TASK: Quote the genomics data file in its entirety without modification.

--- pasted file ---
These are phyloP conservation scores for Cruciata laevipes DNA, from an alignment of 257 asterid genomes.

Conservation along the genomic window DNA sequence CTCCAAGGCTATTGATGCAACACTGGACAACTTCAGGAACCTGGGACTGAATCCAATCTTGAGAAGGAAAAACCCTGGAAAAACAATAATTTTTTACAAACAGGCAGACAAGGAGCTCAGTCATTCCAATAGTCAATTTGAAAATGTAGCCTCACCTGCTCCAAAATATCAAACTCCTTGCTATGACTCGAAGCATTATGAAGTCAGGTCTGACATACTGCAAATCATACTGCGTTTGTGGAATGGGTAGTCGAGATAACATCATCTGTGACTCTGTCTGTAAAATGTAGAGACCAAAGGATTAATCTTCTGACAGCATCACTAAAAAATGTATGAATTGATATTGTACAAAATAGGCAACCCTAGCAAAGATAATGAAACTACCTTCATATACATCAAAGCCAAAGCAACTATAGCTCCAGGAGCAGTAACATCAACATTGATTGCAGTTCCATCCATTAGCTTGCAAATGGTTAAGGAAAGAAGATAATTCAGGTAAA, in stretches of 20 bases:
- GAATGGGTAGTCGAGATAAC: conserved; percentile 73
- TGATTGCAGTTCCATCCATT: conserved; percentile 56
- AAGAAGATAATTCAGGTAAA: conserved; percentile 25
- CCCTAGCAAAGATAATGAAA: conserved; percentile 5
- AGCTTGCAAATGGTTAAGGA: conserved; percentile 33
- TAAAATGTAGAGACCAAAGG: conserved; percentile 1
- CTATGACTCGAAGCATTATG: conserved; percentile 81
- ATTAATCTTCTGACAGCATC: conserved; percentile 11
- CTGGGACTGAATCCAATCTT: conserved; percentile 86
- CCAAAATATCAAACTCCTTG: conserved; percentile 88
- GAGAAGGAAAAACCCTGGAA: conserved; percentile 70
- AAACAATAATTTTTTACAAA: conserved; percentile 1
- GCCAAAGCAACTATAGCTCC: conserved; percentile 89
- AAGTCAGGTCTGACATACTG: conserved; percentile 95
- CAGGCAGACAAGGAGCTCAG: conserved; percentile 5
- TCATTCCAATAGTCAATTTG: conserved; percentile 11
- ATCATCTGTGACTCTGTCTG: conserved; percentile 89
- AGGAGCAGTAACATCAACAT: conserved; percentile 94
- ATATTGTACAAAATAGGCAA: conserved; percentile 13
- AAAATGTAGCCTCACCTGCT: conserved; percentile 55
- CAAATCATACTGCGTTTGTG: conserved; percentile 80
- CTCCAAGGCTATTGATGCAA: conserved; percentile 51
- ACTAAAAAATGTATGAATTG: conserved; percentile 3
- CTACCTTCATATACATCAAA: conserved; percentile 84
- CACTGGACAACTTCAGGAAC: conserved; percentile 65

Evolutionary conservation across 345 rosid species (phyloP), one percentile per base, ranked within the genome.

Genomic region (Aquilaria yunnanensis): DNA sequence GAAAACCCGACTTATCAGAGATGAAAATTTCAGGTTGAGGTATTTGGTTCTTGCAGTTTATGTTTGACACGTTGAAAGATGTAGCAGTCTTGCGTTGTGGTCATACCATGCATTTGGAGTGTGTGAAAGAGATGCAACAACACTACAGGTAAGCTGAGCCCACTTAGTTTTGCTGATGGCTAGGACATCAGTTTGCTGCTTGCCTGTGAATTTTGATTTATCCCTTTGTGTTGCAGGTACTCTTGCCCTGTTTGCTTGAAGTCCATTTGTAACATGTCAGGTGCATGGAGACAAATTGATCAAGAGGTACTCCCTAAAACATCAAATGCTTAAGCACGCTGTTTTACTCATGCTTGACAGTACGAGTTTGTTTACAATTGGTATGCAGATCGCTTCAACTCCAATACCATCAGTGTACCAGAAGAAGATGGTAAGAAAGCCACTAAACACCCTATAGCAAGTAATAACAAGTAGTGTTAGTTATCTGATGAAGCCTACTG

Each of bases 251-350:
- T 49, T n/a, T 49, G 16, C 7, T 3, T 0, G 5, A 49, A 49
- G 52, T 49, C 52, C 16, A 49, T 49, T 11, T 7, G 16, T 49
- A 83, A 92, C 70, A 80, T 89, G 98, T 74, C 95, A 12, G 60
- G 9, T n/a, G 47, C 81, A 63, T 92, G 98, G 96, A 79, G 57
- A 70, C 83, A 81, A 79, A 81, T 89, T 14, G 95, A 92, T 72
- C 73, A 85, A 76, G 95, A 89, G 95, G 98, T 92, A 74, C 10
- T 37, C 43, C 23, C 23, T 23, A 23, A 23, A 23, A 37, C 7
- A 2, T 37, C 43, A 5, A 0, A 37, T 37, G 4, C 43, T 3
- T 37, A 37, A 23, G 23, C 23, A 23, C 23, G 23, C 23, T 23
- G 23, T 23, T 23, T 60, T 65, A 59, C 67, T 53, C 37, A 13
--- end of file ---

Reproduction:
These are phyloP conservation scores for Cruciata laevipes DNA, from an alignment of 257 asterid genomes.

Conservation along the genomic window DNA sequence CTCCAAGGCTATTGATGCAACACTGGACAACTTCAGGAACCTGGGACTGAATCCAATCTTGAGAAGGAAAAACCCTGGAAAAACAATAATTTTTTACAAACAGGCAGACAAGGAGCTCAGTCATTCCAATAGTCAATTTGAAAATGTAGCCTCACCTGCTCCAAAATATCAAACTCCTTGCTATGACTCGAAGCATTATGAAGTCAGGTCTGACATACTGCAAATCATACTGCGTTTGTGGAATGGGTAGTCGAGATAACATCATCTGTGACTCTGTCTGTAAAATGTAGAGACCAAAGGATTAATCTTCTGACAGCATCACTAAAAAATGTATGAATTGATATTGTACAAAATAGGCAACCCTAGCAAAGATAATGAAACTACCTTCATATACATCAAAGCCAAAGCAACTATAGCTCCAGGAGCAGTAACATCAACATTGATTGCAGTTCCATCCATTAGCTTGCAAATGGTTAAGGAAAGAAGATAATTCAGGTAAA, in stretches of 20 bases:
- GAATGGGTAGTCGAGATAAC: conserved; percentile 73
- TGATTGCAGTTCCATCCATT: conserved; percentile 56
- AAGAAGATAATTCAGGTAAA: conserved; percentile 25
- CCCTAGCAAAGATAATGAAA: conserved; percentile 5
- AGCTTGCAAATGGTTAAGGA: conserved; percentile 33
- TAAAATGTAGAGACCAAAGG: conserved; percentile 1
- CTATGACTCGAAGCATTATG: conserved; percentile 81
- ATTAATCTTCTGACAGCATC: conserved; percentile 11
- CTGGGACTGAATCCAATCTT: conserved; percentile 86
- CCAAAATATCAAACTCCTTG: conserved; percentile 88
- GAGAAGGAAAAACCCTGGAA: conserved; percentile 70
- AAACAATAATTTTTTACAAA: conserved; percentile 1
- GCCAAAGCAACTATAGCTCC: conserved; percentile 89
- AAGTCAGGTCTGACATACTG: conserved; percentile 95
- CAGGCAGACAAGGAGCTCAG: conserved; percentile 5
- TCATTCCAATAGTCAATTTG: conserved; percentile 11
- ATCATCTGTGACTCTGTCTG: conserved; percentile 89
- AGGAGCAGTAACATCAACAT: conserved; percentile 94
- ATATTGTACAAAATAGGCAA: conserved; percentile 13
- AAAATGTAGCCTCACCTGCT: conserved; percentile 55
- CAAATCATACTGCGTTTGTG: conserved; percentile 80
- CTCCAAGGCTATTGATGCAA: conserved; percentile 51
- ACTAAAAAATGTATGAATTG: conserved; percentile 3
- CTACCTTCATATACATCAAA: conserved; percentile 84
- CACTGGACAACTTCAGGAAC: conserved; percentile 65

Evolutionary conservation across 345 rosid species (phyloP), one percentile per base, ranked within the genome.

Genomic region (Aquilaria yunnanensis): DNA sequence GAAAACCCGACTTATCAGAGATGAAAATTTCAGGTTGAGGTATTTGGTTCTTGCAGTTTATGTTTGACACGTTGAAAGATGTAGCAGTCTTGCGTTGTGGTCATACCATGCATTTGGAGTGTGTGAAAGAGATGCAACAACACTACAGGTAAGCTGAGCCCACTTAGTTTTGCTGATGGCTAGGACATCAGTTTGCTGCTTGCCTGTGAATTTTGATTTATCCCTTTGTGTTGCAGGTACTCTTGCCCTGTTTGCTTGAAGTCCATTTGTAACATGTCAGGTGCATGGAGACAAATTGATCAAGAGGTACTCCCTAAAACATCAAATGCTTAAGCACGCTGTTTTACTCATGCTTGACAGTACGAGTTTGTTTACAATTGGTATGCAGATCGCTTCAACTCCAATACCATCAGTGTACCAGAAGAAGATGGTAAGAAAGCCACTAAACACCCTATAGCAAGTAATAACAAGTAGTGTTAGTTATCTGATGAAGCCTACTG

Each of bases 251-350:
- T 49, T n/a, T 49, G 16, C 7, T 3, T 0, G 5, A 49, A 49
- G 52, T 49, C 52, C 16, A 49, T 49, T 11, T 7, G 16, T 49
- A 83, A 92, C 70, A 80, T 89, G 98, T 74, C 95, A 12, G 60
- G 9, T n/a, G 47, C 81, A 63, T 92, G 98, G 96, A 79, G 57
- A 70, C 83, A 81, A 79, A 81, T 89, T 14, G 95, A 92, T 72
- C 73, A 85, A 76, G 95, A 89, G 95, G 98, T 92, A 74, C 10
- T 37, C 43, C 23, C 23, T 23, A 23, A 23, A 23, A 37, C 7
- A 2, T 37, C 43, A 5, A 0, A 37, T 37, G 4, C 43, T 3
- T 37, A 37, A 23, G 23, C 23, A 23, C 23, G 23, C 23, T 23
- G 23, T 23, T 23, T 60, T 65, A 59, C 67, T 53, C 37, A 13